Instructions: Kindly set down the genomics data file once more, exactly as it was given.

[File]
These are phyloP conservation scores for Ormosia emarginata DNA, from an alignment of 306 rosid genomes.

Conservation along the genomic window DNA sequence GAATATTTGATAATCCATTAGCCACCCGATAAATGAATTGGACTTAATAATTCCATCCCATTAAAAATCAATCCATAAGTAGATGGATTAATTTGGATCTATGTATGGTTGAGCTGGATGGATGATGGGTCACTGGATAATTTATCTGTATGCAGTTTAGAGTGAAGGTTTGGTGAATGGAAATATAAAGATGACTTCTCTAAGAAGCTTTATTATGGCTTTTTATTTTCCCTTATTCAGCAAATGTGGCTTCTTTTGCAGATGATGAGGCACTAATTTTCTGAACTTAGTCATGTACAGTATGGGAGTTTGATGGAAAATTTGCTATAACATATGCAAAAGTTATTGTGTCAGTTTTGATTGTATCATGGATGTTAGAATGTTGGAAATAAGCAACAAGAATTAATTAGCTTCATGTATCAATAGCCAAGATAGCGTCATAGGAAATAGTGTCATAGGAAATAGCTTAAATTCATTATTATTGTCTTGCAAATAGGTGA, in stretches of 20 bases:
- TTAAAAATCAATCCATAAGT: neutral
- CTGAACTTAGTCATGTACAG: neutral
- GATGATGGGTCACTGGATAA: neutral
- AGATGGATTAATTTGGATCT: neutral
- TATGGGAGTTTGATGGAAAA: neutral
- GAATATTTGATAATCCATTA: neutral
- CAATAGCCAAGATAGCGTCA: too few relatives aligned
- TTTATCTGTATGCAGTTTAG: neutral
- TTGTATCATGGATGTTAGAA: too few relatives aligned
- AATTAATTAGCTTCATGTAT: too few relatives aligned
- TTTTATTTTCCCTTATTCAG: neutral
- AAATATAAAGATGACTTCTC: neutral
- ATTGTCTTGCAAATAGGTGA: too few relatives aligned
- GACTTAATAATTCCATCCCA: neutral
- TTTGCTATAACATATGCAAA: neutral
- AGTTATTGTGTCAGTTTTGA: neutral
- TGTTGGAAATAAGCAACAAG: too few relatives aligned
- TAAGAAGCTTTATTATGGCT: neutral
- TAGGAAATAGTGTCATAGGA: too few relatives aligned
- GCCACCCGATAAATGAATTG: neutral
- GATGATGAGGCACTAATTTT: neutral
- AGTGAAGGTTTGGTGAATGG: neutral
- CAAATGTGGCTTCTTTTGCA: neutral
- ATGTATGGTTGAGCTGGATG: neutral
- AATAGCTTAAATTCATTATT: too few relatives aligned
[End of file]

These are phyloP conservation scores for Ormosia emarginata DNA, from an alignment of 306 rosid genomes.

Conservation along the genomic window DNA sequence GAATATTTGATAATCCATTAGCCACCCGATAAATGAATTGGACTTAATAATTCCATCCCATTAAAAATCAATCCATAAGTAGATGGATTAATTTGGATCTATGTATGGTTGAGCTGGATGGATGATGGGTCACTGGATAATTTATCTGTATGCAGTTTAGAGTGAAGGTTTGGTGAATGGAAATATAAAGATGACTTCTCTAAGAAGCTTTATTATGGCTTTTTATTTTCCCTTATTCAGCAAATGTGGCTTCTTTTGCAGATGATGAGGCACTAATTTTCTGAACTTAGTCATGTACAGTATGGGAGTTTGATGGAAAATTTGCTATAACATATGCAAAAGTTATTGTGTCAGTTTTGATTGTATCATGGATGTTAGAATGTTGGAAATAAGCAACAAGAATTAATTAGCTTCATGTATCAATAGCCAAGATAGCGTCATAGGAAATAGTGTCATAGGAAATAGCTTAAATTCATTATTATTGTCTTGCAAATAGGTGA, in stretches of 20 bases:
- TTAAAAATCAATCCATAAGT: neutral
- CTGAACTTAGTCATGTACAG: neutral
- GATGATGGGTCACTGGATAA: neutral
- AGATGGATTAATTTGGATCT: neutral
- TATGGGAGTTTGATGGAAAA: neutral
- GAATATTTGATAATCCATTA: neutral
- CAATAGCCAAGATAGCGTCA: too few relatives aligned
- TTTATCTGTATGCAGTTTAG: neutral
- TTGTATCATGGATGTTAGAA: too few relatives aligned
- AATTAATTAGCTTCATGTAT: too few relatives aligned
- TTTTATTTTCCCTTATTCAG: neutral
- AAATATAAAGATGACTTCTC: neutral
- ATTGTCTTGCAAATAGGTGA: too few relatives aligned
- GACTTAATAATTCCATCCCA: neutral
- TTTGCTATAACATATGCAAA: neutral
- AGTTATTGTGTCAGTTTTGA: neutral
- TGTTGGAAATAAGCAACAAG: too few relatives aligned
- TAAGAAGCTTTATTATGGCT: neutral
- TAGGAAATAGTGTCATAGGA: too few relatives aligned
- GCCACCCGATAAATGAATTG: neutral
- GATGATGAGGCACTAATTTT: neutral
- AGTGAAGGTTTGGTGAATGG: neutral
- CAAATGTGGCTTCTTTTGCA: neutral
- ATGTATGGTTGAGCTGGATG: neutral
- AATAGCTTAAATTCATTATT: too few relatives aligned